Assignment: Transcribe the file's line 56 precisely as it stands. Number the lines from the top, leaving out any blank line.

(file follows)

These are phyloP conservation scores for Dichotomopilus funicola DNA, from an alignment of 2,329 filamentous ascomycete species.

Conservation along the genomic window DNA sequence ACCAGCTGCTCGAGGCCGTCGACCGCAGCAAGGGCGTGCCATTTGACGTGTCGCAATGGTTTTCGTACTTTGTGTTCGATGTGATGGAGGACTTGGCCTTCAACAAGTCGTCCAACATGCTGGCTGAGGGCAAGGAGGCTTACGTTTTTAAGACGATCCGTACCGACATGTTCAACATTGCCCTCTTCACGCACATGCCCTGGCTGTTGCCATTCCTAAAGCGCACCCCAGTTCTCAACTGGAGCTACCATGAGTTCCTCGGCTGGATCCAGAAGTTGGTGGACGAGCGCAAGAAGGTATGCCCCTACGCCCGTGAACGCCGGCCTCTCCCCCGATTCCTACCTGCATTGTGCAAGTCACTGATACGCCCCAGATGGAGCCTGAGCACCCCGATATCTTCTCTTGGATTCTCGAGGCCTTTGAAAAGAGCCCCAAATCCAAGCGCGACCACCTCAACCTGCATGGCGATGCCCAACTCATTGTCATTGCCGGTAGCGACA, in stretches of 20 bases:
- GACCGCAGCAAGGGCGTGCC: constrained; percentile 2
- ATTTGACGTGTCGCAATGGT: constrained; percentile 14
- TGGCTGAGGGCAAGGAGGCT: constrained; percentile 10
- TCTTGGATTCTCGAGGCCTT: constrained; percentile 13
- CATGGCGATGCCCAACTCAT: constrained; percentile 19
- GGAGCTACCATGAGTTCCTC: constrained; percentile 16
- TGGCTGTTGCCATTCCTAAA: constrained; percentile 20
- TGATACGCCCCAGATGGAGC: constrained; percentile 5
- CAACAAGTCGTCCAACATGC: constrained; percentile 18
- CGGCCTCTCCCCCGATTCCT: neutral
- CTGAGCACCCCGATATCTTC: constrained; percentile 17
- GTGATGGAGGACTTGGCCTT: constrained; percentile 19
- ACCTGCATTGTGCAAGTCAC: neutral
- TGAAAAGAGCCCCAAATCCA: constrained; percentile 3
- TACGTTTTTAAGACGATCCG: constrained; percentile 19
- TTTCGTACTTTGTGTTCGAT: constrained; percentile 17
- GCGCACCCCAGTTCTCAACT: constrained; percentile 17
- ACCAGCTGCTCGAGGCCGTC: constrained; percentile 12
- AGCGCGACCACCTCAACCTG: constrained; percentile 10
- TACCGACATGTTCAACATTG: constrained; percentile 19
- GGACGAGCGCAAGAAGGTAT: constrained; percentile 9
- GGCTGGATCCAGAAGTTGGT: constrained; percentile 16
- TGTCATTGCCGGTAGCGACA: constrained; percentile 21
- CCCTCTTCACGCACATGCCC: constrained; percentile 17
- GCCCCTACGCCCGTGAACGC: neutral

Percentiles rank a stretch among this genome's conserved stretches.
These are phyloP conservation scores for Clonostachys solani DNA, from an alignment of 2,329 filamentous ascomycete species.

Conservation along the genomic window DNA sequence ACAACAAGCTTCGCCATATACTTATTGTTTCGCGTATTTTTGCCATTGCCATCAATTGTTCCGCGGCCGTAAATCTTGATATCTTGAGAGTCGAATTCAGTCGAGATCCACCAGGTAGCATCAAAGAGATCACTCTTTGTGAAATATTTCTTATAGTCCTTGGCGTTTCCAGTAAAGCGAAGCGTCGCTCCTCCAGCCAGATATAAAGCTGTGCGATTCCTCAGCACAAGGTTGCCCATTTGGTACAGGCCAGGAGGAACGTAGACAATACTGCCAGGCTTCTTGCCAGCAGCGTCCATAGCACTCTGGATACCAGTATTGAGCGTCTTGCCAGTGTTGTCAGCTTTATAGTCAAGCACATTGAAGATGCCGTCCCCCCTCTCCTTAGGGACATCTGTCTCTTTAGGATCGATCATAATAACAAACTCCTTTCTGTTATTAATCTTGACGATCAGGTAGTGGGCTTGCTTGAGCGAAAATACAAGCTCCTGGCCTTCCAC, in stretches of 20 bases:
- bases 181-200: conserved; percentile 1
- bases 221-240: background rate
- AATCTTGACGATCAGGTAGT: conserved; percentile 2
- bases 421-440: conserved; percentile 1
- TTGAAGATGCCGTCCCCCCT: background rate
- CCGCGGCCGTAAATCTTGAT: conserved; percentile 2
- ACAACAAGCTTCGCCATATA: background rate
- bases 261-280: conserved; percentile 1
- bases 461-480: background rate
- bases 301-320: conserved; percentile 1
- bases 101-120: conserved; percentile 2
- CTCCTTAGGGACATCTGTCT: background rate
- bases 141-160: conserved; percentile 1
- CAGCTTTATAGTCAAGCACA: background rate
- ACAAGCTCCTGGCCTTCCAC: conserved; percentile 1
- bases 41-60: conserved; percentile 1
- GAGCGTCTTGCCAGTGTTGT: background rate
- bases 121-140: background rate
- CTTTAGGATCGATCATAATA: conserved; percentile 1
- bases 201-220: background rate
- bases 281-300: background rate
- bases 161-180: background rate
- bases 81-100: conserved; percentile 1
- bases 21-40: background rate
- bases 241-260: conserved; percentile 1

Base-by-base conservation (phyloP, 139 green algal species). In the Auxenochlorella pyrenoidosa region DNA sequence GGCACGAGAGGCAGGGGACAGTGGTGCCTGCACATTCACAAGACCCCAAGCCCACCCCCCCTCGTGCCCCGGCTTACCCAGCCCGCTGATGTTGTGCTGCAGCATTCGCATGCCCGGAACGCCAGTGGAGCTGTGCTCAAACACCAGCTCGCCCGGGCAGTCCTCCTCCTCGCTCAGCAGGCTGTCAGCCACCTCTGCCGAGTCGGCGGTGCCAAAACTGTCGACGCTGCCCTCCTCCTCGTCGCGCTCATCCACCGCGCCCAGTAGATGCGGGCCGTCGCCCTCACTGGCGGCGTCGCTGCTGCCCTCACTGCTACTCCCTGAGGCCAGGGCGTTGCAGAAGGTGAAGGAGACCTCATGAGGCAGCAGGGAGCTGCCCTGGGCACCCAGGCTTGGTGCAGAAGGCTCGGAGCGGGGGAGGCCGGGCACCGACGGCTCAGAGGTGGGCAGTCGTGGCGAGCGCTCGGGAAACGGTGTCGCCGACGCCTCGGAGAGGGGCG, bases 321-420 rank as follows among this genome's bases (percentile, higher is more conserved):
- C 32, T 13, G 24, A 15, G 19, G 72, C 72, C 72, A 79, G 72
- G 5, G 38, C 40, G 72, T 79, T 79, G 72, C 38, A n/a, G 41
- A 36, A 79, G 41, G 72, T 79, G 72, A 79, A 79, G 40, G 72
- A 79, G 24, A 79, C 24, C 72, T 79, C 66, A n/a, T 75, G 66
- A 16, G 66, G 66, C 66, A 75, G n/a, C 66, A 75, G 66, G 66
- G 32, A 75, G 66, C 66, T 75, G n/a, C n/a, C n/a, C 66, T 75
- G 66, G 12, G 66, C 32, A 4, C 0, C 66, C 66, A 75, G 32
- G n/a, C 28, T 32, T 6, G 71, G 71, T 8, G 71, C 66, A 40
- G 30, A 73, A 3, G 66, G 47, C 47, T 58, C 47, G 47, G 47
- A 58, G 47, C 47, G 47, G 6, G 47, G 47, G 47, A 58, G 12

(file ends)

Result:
Base-by-base conservation (phyloP, 139 green algal species). In the Auxenochlorella pyrenoidosa region DNA sequence GGCACGAGAGGCAGGGGACAGTGGTGCCTGCACATTCACAAGACCCCAAGCCCACCCCCCCTCGTGCCCCGGCTTACCCAGCCCGCTGATGTTGTGCTGCAGCATTCGCATGCCCGGAACGCCAGTGGAGCTGTGCTCAAACACCAGCTCGCCCGGGCAGTCCTCCTCCTCGCTCAGCAGGCTGTCAGCCACCTCTGCCGAGTCGGCGGTGCCAAAACTGTCGACGCTGCCCTCCTCCTCGTCGCGCTCATCCACCGCGCCCAGTAGATGCGGGCCGTCGCCCTCACTGGCGGCGTCGCTGCTGCCCTCACTGCTACTCCCTGAGGCCAGGGCGTTGCAGAAGGTGAAGGAGACCTCATGAGGCAGCAGGGAGCTGCCCTGGGCACCCAGGCTTGGTGCAGAAGGCTCGGAGCGGGGGAGGCCGGGCACCGACGGCTCAGAGGTGGGCAGTCGTGGCGAGCGCTCGGGAAACGGTGTCGCCGACGCCTCGGAGAGGGGCG, bases 321-420 rank as follows among this genome's bases (percentile, higher is more conserved):